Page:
Transforming a Bad Relationship: The Indirect Behavioral Approach


There is good news about your bad relationship: It can be changed.

Mistaken identity is at the core of many bad relationships. Sometimes you are interacting with a person, let’s call her a frienemy, and she simply believes you to be very different than you are. People look for, and find, the actions and behaviors that reinforce their current beliefs and impressions. This wrong impression contributes to miscommunication and can lead to significant relationship trouble. But no matter how long someone has had the wrong impression of you, if you are willing and committed, you can apply effective techniques to change impressions in an existing relationship.

The three techniques are: direct approach, indirect behavioral approach and visual cues. This is part two of a three-part post detailing each technique and when to use it.

Sometimes you have no clue what happened to give your ‘frienemy’ the wrong impression of you. When this is the case, then the indirect behavioral approach can be used to transform the relationship. It involves repeatedly and consistently engaging in obvious behaviors that 1. clearly communicate your intended message and 2. meet your frienemy’s needs.

Of the three change techniques, I personally find this one the most difficult. This technique requires you to tune in to the communication style, preferences and desires of someone that, frankly, is a pain in neck. To effectively alter the relationship, you must over-communicate with actions and behaviors that your frienemy clearly understands and likes. This means doing things that may not come naturally and saying things differently than you usually do – consistently. If the Golden Rule is to treat others the way that you want to be treated, then this approach applies the ‘Platinum Rule:’ Treat others the way they want to be treated.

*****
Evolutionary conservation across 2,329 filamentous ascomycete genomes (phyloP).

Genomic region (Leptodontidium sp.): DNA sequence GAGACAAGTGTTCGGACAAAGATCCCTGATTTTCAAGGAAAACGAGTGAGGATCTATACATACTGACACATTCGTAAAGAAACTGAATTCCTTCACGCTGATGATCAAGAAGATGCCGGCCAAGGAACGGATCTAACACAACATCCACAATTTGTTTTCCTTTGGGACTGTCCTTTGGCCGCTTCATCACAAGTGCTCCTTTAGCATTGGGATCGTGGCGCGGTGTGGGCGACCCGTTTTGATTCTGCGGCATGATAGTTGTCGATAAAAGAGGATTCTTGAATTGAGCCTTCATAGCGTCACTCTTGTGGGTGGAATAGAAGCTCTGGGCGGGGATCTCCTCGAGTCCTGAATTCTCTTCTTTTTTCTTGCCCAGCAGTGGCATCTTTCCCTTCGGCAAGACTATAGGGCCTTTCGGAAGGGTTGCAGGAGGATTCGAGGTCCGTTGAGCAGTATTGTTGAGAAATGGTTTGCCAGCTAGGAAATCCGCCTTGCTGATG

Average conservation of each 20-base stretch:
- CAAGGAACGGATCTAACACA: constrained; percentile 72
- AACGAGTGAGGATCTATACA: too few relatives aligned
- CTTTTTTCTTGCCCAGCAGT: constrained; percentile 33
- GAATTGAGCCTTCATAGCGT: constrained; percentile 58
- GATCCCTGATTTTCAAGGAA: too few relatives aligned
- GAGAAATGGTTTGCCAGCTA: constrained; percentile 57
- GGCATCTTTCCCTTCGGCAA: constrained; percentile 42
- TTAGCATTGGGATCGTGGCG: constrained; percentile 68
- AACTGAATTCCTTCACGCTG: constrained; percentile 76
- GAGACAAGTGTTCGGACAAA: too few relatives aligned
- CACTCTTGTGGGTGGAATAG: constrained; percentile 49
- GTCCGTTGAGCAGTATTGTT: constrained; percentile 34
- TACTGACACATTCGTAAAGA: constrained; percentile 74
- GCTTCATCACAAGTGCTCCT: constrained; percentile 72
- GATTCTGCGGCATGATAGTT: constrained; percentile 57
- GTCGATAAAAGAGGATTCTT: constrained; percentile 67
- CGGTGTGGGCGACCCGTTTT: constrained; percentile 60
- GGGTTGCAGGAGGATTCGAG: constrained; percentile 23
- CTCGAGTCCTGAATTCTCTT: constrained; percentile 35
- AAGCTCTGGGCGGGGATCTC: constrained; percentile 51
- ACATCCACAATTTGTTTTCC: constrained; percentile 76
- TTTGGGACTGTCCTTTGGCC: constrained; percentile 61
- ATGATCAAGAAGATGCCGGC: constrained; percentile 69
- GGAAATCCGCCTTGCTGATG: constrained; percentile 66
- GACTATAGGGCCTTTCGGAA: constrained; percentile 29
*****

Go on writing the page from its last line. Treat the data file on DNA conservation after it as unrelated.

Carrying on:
Unlike the direct approach, which can transform opinion and relationships in an instant, the indirect behavioral approach takes time. How much time depends on the frequency of interactions: It may take one month to change the impression of someone with whom you interact daily; and six months or more for someone you see less frequently to begin to notice you differently. No doubt, it can be hard work to behave differently over a long period of time. But it builds character and if you have to be in a relationship, it is better to make it good.

Using visual cues in conjunction with the indirect behavioral approach helps change impressions and relationships much more quickly.


About Kali Patrice

Kali Patrice is the founder of The Image Studios, a Chicago-based firm that specializes in branding and image communication. She blogs through “Successful Expression” to share fresh ways to share insights about image, personal branding and self-expression.